Cooking is a major cause of fires in homes.

Fire safety organizations traditionally conduct fire prevention awareness campaigns in October, coinciding with the anniversary of the Great Chicago Fire of 1871. Though its origin is disputed, the deadly fire burned from October 8 to 10 that year, killing about 300 people, destroying more than 3 square miles of the city and leaving 100,000 people homeless.

Home construction and firefighting methods have come a long way in the 150 years since then, but fall is still a good time to think about preventing fire and staying safe at home. Take a few minutes to review tips our loss control and risk management specialists shared in prior blog posts.


A correctly placed, working smoke alarm is your first defense against fire. Survey your home to make sure alarms are in the correct places, and use the test button to make sure they work. Change the batteries regularly; it’s easier to remember this step if you tie it to the “spring forward” and “fall back” clock changes that accompany daylight saving time.

And while you’re at it, check your carbon monoxide detector. This odorless, invisible gas is a byproduct of fire and can cause serious injury or death.


You may have only minutes to respond if there’s a fire at home. Prepare your family by talking through an escape plan – look at multiple exits from every floor and designate a meeting spot in case you become separated.


It’s unsafe to try to stay and fight a fire – call 911 and summon the pros to do that – but there may be a few dire situations where proper use of a fire extinguisher could buy you the time you need to escape. If you live in an apartment building, fire extinguishers are probably required by code. There are different classes of fire extinguishers meant for different types of fires, so make sure you have the correct one for your environment, place it where it can be used and obtain necessary training to use it properly.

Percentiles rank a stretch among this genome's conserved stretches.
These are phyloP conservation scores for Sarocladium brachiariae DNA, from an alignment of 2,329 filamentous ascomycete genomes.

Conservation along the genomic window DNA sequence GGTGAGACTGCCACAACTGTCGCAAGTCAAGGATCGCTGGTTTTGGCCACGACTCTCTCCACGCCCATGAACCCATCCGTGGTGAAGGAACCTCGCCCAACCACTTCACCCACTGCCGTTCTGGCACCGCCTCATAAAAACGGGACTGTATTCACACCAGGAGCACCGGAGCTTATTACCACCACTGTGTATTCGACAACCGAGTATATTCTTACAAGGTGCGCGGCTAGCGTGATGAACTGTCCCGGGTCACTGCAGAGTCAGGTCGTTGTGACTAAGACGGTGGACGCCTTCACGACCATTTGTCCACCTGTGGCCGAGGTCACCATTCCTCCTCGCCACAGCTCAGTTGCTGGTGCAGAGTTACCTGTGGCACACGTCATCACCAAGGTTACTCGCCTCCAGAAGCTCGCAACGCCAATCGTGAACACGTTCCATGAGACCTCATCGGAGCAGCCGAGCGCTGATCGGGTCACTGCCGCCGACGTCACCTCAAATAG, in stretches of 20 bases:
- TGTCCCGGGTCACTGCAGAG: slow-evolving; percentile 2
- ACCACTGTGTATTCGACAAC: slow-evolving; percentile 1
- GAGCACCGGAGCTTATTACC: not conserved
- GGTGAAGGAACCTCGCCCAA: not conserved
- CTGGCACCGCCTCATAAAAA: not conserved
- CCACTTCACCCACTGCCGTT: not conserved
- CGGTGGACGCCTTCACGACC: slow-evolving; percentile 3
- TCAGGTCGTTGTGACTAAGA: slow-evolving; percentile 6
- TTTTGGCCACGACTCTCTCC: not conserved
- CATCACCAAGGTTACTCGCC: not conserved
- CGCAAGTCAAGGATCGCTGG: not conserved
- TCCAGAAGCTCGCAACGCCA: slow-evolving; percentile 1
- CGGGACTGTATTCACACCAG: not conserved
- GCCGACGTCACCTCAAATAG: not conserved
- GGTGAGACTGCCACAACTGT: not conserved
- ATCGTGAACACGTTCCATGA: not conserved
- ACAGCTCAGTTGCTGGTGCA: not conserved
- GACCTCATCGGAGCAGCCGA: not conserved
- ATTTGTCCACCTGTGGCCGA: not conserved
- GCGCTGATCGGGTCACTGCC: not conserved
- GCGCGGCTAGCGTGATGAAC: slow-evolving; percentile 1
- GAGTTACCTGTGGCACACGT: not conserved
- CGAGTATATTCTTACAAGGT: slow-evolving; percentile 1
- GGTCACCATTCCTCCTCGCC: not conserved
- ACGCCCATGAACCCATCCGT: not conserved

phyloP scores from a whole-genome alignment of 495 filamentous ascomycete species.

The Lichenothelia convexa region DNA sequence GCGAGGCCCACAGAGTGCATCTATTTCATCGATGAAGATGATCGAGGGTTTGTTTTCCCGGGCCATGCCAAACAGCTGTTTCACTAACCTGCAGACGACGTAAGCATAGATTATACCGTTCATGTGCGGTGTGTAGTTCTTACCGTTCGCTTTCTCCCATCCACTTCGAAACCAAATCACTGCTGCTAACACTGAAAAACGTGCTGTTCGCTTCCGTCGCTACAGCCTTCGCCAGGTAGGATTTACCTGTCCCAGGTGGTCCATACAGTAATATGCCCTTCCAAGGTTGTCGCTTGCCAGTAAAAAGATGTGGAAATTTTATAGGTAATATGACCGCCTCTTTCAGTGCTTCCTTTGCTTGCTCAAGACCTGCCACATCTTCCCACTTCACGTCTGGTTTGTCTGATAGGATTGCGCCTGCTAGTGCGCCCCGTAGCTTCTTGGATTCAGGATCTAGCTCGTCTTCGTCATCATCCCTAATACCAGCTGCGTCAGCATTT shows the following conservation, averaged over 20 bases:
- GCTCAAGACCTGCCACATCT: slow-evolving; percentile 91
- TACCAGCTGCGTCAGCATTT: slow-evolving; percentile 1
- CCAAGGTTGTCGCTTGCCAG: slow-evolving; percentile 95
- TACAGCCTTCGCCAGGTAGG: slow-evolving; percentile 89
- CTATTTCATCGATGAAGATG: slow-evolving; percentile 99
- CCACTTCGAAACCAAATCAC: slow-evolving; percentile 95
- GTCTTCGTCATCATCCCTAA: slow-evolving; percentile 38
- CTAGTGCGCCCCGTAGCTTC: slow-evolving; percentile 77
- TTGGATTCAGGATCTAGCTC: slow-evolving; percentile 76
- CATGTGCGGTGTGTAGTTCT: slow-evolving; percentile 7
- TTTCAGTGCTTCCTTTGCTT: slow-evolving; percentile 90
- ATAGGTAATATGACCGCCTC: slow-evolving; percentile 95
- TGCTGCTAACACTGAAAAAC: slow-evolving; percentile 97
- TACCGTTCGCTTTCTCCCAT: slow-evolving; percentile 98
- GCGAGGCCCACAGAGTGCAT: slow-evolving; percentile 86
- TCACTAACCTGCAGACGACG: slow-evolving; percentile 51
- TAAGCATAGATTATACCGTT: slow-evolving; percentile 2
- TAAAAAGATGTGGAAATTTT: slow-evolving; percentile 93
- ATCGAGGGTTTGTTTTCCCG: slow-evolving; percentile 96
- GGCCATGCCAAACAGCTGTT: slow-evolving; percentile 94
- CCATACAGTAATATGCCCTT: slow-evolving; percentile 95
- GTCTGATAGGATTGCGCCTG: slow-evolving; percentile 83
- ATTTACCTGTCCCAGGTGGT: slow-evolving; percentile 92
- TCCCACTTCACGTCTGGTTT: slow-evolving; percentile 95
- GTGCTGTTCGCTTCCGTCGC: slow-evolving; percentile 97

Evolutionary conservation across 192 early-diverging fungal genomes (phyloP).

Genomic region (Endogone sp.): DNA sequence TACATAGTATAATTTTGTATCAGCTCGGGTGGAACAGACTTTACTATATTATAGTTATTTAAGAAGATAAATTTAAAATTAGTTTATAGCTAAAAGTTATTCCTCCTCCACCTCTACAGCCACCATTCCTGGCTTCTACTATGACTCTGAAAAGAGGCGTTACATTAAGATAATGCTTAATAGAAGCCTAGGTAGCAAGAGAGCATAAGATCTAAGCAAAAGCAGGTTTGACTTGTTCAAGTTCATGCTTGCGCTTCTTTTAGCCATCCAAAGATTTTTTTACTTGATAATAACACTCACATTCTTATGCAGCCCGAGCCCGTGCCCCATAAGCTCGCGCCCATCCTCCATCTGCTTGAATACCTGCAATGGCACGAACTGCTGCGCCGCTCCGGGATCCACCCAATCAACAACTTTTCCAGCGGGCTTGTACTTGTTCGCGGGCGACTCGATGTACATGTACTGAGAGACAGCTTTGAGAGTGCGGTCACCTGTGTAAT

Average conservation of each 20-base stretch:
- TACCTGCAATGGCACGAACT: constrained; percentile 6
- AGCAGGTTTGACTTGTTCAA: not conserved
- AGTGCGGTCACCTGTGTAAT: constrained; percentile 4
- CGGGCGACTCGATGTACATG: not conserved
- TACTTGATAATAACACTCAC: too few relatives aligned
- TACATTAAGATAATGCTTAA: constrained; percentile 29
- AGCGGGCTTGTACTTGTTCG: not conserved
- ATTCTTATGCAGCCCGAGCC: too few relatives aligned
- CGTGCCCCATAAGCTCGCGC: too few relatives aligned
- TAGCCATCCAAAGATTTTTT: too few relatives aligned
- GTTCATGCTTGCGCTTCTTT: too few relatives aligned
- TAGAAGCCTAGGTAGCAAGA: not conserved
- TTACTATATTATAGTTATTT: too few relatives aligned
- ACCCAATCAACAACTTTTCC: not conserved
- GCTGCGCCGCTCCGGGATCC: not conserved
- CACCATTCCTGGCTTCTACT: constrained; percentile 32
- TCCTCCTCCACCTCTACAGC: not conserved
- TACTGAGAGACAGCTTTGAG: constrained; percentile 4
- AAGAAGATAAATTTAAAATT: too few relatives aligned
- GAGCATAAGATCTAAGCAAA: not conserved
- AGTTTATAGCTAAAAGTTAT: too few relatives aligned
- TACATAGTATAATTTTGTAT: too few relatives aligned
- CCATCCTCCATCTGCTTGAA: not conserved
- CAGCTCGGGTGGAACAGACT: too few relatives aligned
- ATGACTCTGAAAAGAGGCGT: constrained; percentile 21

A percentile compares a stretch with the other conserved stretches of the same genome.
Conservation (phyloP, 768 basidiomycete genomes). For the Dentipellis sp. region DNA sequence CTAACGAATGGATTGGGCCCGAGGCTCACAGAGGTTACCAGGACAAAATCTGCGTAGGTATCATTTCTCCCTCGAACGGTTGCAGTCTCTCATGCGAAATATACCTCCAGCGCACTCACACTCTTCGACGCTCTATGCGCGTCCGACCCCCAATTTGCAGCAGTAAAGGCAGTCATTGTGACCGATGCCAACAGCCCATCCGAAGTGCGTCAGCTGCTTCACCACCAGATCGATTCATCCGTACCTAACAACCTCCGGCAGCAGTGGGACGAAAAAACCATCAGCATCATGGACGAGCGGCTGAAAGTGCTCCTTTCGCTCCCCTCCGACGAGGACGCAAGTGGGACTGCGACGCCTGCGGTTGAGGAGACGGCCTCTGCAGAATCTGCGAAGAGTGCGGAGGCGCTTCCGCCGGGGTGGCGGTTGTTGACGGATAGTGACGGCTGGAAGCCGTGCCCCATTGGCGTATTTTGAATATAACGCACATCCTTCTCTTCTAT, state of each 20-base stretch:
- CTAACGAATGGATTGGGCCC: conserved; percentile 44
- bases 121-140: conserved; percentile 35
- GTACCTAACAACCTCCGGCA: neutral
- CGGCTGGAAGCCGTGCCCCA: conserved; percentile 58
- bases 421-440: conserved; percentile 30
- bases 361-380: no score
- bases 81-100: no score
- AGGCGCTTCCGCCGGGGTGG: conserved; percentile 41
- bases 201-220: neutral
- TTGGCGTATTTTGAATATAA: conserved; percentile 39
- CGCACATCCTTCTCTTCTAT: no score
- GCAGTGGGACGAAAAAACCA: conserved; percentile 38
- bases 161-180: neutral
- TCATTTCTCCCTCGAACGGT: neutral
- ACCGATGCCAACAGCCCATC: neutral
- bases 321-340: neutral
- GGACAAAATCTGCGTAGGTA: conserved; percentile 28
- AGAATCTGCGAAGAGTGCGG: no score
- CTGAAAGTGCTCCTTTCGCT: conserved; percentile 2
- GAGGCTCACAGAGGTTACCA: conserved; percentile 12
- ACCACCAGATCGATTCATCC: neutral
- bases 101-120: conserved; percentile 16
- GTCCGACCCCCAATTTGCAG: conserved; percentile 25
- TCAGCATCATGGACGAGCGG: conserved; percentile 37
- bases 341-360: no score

Cooking is the No. 1 cause of residential fires, according to the U.S. Fire Administration’s latest study, Fire in the United States 2008-2017 (PDF, 2.2 MB). Plus, more people have been cooking at home during the recent periods of pandemic isolation, so take extra care in the kitchen. If you do have a fire, use your fire extinguisher if you can do so safely.


Whether started by Mrs. O’Leary’s cow or some other cause, we can all take a few minutes to think about fire prevention, and how to stay safe.

This loss control information is advisory only. The author assumes no responsibility for management or control of loss control activities. Not all exposures are identified in this article. Contact your local, independent insurance agent for coverage advice and policy service.


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